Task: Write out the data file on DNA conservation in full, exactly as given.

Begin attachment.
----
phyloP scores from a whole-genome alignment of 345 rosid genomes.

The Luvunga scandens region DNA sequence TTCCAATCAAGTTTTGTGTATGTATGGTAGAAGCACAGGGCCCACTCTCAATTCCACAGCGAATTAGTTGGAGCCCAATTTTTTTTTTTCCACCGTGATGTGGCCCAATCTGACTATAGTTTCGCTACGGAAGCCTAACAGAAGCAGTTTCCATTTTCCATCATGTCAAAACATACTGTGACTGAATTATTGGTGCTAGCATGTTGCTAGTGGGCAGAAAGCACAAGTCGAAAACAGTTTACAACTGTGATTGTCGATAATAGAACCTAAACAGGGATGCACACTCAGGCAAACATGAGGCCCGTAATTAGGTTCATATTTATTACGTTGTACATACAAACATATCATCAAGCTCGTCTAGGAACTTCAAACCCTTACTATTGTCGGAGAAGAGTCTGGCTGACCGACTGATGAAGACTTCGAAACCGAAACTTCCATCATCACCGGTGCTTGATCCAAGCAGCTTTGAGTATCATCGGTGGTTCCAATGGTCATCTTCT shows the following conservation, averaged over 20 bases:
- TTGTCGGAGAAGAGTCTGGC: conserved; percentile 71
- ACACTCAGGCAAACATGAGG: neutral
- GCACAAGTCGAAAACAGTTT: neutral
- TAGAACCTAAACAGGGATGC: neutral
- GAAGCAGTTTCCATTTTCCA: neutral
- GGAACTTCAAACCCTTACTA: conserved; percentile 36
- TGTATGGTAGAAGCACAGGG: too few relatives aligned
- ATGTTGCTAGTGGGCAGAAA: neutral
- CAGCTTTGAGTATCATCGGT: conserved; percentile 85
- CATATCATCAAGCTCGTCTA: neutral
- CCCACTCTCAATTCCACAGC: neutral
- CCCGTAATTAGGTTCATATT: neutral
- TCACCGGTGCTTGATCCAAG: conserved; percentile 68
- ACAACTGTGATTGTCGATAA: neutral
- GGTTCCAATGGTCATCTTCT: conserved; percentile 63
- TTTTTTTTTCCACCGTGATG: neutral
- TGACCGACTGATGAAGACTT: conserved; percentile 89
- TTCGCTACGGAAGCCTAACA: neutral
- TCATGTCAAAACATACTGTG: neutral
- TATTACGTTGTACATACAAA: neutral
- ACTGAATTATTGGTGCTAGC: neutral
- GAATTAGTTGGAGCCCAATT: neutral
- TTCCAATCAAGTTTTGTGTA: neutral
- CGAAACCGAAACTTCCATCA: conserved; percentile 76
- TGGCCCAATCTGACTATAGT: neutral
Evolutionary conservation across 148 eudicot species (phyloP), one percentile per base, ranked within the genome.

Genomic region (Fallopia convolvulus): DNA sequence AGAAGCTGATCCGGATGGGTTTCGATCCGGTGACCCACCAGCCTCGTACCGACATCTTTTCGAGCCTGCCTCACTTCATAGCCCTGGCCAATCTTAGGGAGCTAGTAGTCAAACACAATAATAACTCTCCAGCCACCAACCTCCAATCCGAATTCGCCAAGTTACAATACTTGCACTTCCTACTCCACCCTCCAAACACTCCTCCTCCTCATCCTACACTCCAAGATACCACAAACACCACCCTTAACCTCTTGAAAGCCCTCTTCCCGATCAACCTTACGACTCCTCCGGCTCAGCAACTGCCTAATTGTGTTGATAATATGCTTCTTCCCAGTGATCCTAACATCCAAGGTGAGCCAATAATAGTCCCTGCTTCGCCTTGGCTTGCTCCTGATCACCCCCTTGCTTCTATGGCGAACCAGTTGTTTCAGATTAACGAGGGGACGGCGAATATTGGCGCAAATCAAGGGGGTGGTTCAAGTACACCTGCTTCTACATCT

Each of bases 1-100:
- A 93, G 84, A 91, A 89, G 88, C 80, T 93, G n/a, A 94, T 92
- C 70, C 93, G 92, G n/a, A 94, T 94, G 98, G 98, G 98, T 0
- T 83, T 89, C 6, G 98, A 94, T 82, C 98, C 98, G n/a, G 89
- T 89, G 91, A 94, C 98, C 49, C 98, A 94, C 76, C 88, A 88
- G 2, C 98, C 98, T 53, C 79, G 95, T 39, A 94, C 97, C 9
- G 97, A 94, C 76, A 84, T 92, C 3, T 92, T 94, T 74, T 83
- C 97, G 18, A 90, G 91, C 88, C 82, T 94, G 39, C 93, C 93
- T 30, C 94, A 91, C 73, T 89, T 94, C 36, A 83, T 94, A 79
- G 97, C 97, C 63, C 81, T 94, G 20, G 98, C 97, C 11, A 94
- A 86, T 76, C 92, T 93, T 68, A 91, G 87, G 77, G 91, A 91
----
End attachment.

phyloP scores from a whole-genome alignment of 345 rosid genomes.

The Luvunga scandens region DNA sequence TTCCAATCAAGTTTTGTGTATGTATGGTAGAAGCACAGGGCCCACTCTCAATTCCACAGCGAATTAGTTGGAGCCCAATTTTTTTTTTTCCACCGTGATGTGGCCCAATCTGACTATAGTTTCGCTACGGAAGCCTAACAGAAGCAGTTTCCATTTTCCATCATGTCAAAACATACTGTGACTGAATTATTGGTGCTAGCATGTTGCTAGTGGGCAGAAAGCACAAGTCGAAAACAGTTTACAACTGTGATTGTCGATAATAGAACCTAAACAGGGATGCACACTCAGGCAAACATGAGGCCCGTAATTAGGTTCATATTTATTACGTTGTACATACAAACATATCATCAAGCTCGTCTAGGAACTTCAAACCCTTACTATTGTCGGAGAAGAGTCTGGCTGACCGACTGATGAAGACTTCGAAACCGAAACTTCCATCATCACCGGTGCTTGATCCAAGCAGCTTTGAGTATCATCGGTGGTTCCAATGGTCATCTTCT shows the following conservation, averaged over 20 bases:
- TTGTCGGAGAAGAGTCTGGC: conserved; percentile 71
- ACACTCAGGCAAACATGAGG: neutral
- GCACAAGTCGAAAACAGTTT: neutral
- TAGAACCTAAACAGGGATGC: neutral
- GAAGCAGTTTCCATTTTCCA: neutral
- GGAACTTCAAACCCTTACTA: conserved; percentile 36
- TGTATGGTAGAAGCACAGGG: too few relatives aligned
- ATGTTGCTAGTGGGCAGAAA: neutral
- CAGCTTTGAGTATCATCGGT: conserved; percentile 85
- CATATCATCAAGCTCGTCTA: neutral
- CCCACTCTCAATTCCACAGC: neutral
- CCCGTAATTAGGTTCATATT: neutral
- TCACCGGTGCTTGATCCAAG: conserved; percentile 68
- ACAACTGTGATTGTCGATAA: neutral
- GGTTCCAATGGTCATCTTCT: conserved; percentile 63
- TTTTTTTTTCCACCGTGATG: neutral
- TGACCGACTGATGAAGACTT: conserved; percentile 89
- TTCGCTACGGAAGCCTAACA: neutral
- TCATGTCAAAACATACTGTG: neutral
- TATTACGTTGTACATACAAA: neutral
- ACTGAATTATTGGTGCTAGC: neutral
- GAATTAGTTGGAGCCCAATT: neutral
- TTCCAATCAAGTTTTGTGTA: neutral
- CGAAACCGAAACTTCCATCA: conserved; percentile 76
- TGGCCCAATCTGACTATAGT: neutral
Evolutionary conservation across 148 eudicot species (phyloP), one percentile per base, ranked within the genome.

Genomic region (Fallopia convolvulus): DNA sequence AGAAGCTGATCCGGATGGGTTTCGATCCGGTGACCCACCAGCCTCGTACCGACATCTTTTCGAGCCTGCCTCACTTCATAGCCCTGGCCAATCTTAGGGAGCTAGTAGTCAAACACAATAATAACTCTCCAGCCACCAACCTCCAATCCGAATTCGCCAAGTTACAATACTTGCACTTCCTACTCCACCCTCCAAACACTCCTCCTCCTCATCCTACACTCCAAGATACCACAAACACCACCCTTAACCTCTTGAAAGCCCTCTTCCCGATCAACCTTACGACTCCTCCGGCTCAGCAACTGCCTAATTGTGTTGATAATATGCTTCTTCCCAGTGATCCTAACATCCAAGGTGAGCCAATAATAGTCCCTGCTTCGCCTTGGCTTGCTCCTGATCACCCCCTTGCTTCTATGGCGAACCAGTTGTTTCAGATTAACGAGGGGACGGCGAATATTGGCGCAAATCAAGGGGGTGGTTCAAGTACACCTGCTTCTACATCT

Each of bases 1-100:
- A 93, G 84, A 91, A 89, G 88, C 80, T 93, G n/a, A 94, T 92
- C 70, C 93, G 92, G n/a, A 94, T 94, G 98, G 98, G 98, T 0
- T 83, T 89, C 6, G 98, A 94, T 82, C 98, C 98, G n/a, G 89
- T 89, G 91, A 94, C 98, C 49, C 98, A 94, C 76, C 88, A 88
- G 2, C 98, C 98, T 53, C 79, G 95, T 39, A 94, C 97, C 9
- G 97, A 94, C 76, A 84, T 92, C 3, T 92, T 94, T 74, T 83
- C 97, G 18, A 90, G 91, C 88, C 82, T 94, G 39, C 93, C 93
- T 30, C 94, A 91, C 73, T 89, T 94, C 36, A 83, T 94, A 79
- G 97, C 97, C 63, C 81, T 94, G 20, G 98, C 97, C 11, A 94
- A 86, T 76, C 92, T 93, T 68, A 91, G 87, G 77, G 91, A 91